A Vision for a Healthy India
A Q&A with Pawan Agarwal, CEO of the Food Safety and Standards Authority of India (FSSAI).
July 13, 2017
What are some of the challenges facing India from a food safety perspective?
India is a large country with a population of 1.3 billion. About 200 million suffer people from various forms of malnutrition and under-nutrition, and about 150 million suffer from foodborne diseases and infections every year. The Indian consumer is buying his or her food from a variety of food businesses, and a very large number of food businesses are in the unorganized sector. India is a land of huge diversity, including diversity of food. Therefore, the challenges for food authorities also become much bigger and more complex.
How does FSSAI tackle these issues?
Our responsibility at FSSAI is to see that consumers can have trust in the food that they get in the marketplace. We have to put in place a system of standards and compliance measures that are integrated by food businesses in all categories. The enormity of task before us cannot be understated. Even though we may have gotten several things right, even though we may have total alignment of the stakeholders - food businesses, consumer organizations, scientists and other government authorities - ensuring safe and nutritious food for all 1.3 billion people in itself is a huge challenge. Therefore, communication is very important and we also have to find innovative ways to engage with all of the stakeholders involved.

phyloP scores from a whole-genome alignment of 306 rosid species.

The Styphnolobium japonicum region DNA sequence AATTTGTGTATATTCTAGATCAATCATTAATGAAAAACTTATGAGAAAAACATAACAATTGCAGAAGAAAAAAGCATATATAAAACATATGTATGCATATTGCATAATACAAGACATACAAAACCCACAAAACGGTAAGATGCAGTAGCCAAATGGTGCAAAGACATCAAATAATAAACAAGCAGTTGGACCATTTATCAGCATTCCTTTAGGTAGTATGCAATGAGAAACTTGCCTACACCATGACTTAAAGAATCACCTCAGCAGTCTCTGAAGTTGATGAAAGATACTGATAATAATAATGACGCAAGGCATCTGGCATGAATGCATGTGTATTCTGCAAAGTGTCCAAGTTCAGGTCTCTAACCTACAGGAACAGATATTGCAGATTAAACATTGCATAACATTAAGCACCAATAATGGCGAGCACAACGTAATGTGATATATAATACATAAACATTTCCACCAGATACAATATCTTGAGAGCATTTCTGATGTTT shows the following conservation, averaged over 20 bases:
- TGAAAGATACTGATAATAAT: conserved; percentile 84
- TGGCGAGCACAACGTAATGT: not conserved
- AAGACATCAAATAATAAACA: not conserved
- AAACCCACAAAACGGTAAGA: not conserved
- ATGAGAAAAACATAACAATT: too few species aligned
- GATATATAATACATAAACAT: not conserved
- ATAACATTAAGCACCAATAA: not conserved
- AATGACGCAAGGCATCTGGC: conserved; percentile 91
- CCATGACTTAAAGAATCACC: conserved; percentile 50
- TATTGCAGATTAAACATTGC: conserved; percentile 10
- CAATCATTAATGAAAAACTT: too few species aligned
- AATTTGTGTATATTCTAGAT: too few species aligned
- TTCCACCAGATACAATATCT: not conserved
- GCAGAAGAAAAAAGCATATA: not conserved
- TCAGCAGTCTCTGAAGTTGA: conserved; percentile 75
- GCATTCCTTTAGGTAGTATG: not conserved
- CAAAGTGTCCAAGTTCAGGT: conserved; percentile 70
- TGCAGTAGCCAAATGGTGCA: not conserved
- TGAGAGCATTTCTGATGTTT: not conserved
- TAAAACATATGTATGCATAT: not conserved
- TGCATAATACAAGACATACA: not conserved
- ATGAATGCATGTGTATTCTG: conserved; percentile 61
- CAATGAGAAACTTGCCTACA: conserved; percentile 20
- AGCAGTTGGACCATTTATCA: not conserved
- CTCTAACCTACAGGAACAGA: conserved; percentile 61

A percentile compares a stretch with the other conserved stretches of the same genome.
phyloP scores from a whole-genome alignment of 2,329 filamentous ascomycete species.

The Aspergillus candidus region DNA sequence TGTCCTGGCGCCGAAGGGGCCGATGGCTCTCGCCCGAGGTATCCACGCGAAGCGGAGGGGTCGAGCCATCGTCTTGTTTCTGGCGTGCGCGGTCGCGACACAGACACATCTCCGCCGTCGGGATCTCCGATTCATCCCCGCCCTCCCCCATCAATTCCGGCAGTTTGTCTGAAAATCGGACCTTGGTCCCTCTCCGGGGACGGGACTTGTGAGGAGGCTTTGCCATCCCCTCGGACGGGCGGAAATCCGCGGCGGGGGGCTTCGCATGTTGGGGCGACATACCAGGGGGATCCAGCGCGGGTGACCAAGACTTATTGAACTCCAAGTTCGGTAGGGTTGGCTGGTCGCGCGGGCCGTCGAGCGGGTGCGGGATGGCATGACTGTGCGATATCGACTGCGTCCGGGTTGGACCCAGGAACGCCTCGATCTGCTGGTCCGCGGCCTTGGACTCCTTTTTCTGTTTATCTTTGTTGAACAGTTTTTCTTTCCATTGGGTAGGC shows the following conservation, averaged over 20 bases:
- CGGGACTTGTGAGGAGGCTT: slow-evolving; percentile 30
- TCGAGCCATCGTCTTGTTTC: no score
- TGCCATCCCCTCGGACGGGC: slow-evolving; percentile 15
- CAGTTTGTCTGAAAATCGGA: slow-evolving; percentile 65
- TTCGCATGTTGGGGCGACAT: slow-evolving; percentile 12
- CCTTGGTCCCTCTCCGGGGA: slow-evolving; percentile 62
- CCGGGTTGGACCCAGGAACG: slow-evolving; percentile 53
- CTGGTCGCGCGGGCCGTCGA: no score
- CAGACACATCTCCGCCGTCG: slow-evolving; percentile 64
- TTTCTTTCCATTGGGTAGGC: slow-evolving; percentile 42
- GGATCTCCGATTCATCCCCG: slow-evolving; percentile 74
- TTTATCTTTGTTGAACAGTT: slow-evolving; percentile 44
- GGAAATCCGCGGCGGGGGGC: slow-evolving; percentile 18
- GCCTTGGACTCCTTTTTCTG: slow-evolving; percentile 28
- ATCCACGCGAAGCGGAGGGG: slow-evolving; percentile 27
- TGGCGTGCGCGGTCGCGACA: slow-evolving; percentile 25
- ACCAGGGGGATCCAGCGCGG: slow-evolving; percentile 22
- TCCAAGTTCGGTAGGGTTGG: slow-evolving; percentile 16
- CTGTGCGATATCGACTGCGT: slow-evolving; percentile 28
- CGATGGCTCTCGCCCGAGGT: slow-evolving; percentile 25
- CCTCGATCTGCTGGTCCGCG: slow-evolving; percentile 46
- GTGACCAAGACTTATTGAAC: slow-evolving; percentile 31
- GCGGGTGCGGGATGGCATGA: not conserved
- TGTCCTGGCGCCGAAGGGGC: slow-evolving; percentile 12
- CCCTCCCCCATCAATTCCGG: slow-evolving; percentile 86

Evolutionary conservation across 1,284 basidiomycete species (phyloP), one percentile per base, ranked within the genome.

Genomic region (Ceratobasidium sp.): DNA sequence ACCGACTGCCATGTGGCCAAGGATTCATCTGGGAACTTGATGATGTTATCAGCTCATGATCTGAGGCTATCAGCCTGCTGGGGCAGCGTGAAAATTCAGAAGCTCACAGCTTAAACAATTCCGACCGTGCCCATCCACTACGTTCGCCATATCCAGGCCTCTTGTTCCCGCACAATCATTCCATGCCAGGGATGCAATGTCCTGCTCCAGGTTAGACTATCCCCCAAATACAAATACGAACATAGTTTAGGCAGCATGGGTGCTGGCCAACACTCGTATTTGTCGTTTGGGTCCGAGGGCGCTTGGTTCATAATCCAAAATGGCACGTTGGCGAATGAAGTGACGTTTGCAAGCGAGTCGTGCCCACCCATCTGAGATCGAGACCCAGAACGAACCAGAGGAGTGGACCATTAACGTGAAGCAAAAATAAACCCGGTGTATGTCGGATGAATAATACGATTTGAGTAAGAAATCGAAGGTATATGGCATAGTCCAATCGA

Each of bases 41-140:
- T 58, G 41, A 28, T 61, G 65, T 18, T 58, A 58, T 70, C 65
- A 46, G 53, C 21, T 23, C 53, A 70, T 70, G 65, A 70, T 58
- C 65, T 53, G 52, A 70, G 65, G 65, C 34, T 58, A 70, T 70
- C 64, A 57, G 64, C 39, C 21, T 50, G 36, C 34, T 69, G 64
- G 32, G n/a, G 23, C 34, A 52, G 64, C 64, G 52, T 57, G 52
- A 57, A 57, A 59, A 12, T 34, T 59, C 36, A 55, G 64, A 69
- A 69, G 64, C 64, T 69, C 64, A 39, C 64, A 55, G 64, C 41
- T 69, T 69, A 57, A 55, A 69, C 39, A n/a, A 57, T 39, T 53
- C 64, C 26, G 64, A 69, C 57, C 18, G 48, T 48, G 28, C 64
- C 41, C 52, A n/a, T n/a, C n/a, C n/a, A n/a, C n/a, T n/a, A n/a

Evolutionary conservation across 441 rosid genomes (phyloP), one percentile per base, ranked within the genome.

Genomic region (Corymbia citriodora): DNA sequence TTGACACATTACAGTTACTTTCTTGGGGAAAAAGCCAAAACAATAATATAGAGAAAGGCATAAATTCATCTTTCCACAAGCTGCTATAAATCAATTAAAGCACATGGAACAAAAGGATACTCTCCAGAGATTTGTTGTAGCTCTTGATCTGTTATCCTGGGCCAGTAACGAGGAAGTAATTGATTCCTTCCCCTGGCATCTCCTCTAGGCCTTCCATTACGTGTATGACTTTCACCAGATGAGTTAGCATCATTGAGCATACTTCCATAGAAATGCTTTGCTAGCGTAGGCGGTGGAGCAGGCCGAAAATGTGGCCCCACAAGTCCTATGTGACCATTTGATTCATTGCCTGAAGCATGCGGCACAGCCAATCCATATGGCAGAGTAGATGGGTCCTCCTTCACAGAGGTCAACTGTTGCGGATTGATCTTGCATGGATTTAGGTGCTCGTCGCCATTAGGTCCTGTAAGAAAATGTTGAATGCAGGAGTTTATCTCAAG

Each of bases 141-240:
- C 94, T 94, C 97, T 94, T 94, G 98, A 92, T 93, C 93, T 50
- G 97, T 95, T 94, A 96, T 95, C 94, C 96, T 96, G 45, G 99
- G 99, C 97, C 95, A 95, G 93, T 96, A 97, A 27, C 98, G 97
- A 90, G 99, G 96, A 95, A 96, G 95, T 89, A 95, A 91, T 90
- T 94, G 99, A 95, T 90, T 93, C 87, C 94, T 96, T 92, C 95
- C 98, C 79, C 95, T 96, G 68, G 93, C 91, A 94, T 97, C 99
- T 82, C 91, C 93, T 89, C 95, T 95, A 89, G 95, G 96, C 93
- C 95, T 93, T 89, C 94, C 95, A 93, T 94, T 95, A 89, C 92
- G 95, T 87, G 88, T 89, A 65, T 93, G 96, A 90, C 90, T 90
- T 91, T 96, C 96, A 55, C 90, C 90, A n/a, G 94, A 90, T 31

How is FSSAI addressing India’s nutrition challenges?
Among the various forms of undernutrition, two are key. One is protein deficiency in the diet, because a large section of the Indian population is vegetarian. The second is about micronutrient and vitamin deficiency. A very large number of Indians, particularly children and lactating mothers, suffer from deficiency in iron, folic acid, vitamin A and vitamin D. This fortunately is a challenge that can be addressed easily by fortifying dietary staples such as cooking oil. FSSAI is playing a key role in the fortification drive in the country, and Cargill has also been leading the effort by fortifying its cooking oils, which are widely used in Indian households.
What else can Cargill do to help FSSAI achieve its mission?
Cargill has been proactively engaged in efforts to provide safe and nutritious food to our citizens. They have created a flywheel of support for safe food in the country over the last two to three years and we do hope that moving forward, Cargill will help FSSAI and other government agencies in scaling up this initiative as we try to reach out to all of our citizens.
What is your vision for the future of FSSAI?
My vision for FSSAI is to provide safe and nutritious food to all citizens to ensure that the incidence of foodborne diseases and infections, incidences of undernutrition and malnutrition is over a period of time reduced to zero. I would like to see our role as a regulator become less important as we build trust with food businesses so that we can become primarily a facilitator, educator, friend and guide to ensure that there is fair and objective cooperation between food businesses across the value chain.
What does success look like?
We have a disease-free population. We have healthy and happy citizens. That is my vision for India.